Open your web site statistics, go to your referral stats and look for increased traffic from social media websites your SMM team is concentrating on. If you don’t find any additional traffic stop at this point and have a serious discussion with your SMM team.If you do find an increase of traffic from social sites then further segment this data and determine the quality of this traffic. For example, using ClickTracks Professional it is easy to create a filter that shows only visitors from StumbleUpon (or another group of social sites) that stays on your website longer than 5 seconds; this will eliminate zero second (aka “useless”) traffic and leave you with the worthwhile data. Now take this traffic and compare it to the expense of acquiring it through your current SMM campaign. If the numbers appear favourable and you feel the benefit outweighs the costs then you have your answer – keep the program. If the numbers are unfavourable either sit down with your SMM team to adjust/tweak/modifiy your campaign (by finding more appropriate social sites to become active on) or shut the campaign down until the winds are again favourable to refocus and try again.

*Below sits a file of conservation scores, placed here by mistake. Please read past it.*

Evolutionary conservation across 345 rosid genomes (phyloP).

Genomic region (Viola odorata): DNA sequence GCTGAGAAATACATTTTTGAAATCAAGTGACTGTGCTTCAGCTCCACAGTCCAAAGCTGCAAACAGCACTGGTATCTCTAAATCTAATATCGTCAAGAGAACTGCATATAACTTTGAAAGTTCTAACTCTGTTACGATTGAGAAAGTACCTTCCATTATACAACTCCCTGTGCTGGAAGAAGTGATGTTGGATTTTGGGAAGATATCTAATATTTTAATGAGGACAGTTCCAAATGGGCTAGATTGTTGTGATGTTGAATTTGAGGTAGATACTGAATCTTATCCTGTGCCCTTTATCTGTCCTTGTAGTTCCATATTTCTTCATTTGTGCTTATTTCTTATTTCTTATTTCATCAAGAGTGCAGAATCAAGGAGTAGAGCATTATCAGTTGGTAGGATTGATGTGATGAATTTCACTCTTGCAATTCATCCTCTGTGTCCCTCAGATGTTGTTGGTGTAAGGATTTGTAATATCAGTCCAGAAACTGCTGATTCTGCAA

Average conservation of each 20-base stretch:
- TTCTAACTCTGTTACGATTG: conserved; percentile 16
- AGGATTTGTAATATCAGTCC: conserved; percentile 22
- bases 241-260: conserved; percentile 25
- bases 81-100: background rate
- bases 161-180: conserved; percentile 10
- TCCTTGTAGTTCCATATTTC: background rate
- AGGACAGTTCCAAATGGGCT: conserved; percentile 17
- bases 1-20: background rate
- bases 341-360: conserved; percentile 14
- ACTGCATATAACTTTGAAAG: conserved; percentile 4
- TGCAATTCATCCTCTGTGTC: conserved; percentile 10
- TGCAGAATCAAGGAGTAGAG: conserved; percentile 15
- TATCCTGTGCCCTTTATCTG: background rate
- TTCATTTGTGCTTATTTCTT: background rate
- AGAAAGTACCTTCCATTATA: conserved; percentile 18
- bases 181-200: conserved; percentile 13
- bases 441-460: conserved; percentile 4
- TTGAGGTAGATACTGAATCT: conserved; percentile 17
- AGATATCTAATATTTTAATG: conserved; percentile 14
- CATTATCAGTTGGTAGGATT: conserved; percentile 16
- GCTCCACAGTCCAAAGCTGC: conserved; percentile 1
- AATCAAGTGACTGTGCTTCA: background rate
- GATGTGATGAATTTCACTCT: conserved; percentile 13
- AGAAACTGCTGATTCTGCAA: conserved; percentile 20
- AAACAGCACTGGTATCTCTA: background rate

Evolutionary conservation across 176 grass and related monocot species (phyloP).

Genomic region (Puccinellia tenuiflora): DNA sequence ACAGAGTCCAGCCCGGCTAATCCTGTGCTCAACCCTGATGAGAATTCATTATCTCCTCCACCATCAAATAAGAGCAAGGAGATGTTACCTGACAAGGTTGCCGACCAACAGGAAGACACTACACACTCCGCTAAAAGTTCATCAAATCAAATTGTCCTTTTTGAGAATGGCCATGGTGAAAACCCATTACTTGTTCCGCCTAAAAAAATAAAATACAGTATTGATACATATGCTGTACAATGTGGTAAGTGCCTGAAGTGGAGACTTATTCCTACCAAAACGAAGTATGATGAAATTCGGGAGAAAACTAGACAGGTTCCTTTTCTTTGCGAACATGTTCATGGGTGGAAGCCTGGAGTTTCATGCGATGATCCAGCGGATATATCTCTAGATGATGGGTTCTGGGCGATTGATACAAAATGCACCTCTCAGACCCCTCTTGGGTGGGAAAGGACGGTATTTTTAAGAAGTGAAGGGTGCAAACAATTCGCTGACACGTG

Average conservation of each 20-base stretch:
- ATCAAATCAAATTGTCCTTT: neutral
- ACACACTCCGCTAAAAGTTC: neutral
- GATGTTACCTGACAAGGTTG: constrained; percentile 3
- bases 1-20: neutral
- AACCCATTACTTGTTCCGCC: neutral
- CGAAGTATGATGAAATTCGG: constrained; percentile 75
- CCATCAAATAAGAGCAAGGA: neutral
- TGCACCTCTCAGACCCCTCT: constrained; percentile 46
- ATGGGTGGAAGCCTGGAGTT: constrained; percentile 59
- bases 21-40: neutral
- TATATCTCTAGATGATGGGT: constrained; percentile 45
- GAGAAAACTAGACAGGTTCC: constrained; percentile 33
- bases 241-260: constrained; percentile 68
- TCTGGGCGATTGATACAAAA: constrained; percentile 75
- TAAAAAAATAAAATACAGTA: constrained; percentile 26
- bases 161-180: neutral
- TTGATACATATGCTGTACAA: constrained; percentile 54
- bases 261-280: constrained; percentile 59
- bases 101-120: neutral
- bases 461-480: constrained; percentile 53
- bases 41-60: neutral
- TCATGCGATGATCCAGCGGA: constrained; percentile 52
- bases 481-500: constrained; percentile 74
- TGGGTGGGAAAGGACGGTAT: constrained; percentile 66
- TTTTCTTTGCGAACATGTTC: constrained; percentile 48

• Are you or your company getting talked about more often? Is it positive or negative talk?